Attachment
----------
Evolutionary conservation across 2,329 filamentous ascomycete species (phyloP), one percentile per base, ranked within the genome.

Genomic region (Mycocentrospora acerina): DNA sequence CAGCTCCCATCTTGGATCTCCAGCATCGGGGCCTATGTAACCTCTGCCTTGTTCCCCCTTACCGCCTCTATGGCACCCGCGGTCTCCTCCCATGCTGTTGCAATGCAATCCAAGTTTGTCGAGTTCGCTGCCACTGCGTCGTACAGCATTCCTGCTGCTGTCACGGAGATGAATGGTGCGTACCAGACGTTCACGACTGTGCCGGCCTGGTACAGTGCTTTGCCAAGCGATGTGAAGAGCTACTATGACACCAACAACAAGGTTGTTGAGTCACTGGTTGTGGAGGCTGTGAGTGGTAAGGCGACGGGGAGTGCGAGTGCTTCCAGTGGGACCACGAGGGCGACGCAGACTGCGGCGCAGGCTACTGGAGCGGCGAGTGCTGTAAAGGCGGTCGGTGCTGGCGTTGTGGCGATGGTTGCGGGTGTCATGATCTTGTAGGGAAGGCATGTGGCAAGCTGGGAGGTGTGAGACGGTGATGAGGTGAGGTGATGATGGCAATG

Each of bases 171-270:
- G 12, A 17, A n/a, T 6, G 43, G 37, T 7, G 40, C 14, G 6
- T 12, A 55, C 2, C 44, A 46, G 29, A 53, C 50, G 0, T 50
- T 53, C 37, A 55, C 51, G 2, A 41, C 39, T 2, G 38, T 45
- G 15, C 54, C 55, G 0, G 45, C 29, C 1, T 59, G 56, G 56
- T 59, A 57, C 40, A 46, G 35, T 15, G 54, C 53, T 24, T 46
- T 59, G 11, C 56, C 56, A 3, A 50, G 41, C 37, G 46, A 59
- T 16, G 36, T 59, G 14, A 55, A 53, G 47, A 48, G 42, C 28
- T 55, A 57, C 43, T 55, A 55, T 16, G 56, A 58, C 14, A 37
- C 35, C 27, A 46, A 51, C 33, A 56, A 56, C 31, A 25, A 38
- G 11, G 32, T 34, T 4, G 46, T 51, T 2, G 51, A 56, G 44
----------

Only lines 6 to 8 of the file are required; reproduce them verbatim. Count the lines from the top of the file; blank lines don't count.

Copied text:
- T 53, C 37, A 55, C 51, G 2, A 41, C 39, T 2, G 38, T 45
- G 15, C 54, C 55, G 0, G 45, C 29, C 1, T 59, G 56, G 56
- T 59, A 57, C 40, A 46, G 35, T 15, G 54, C 53, T 24, T 46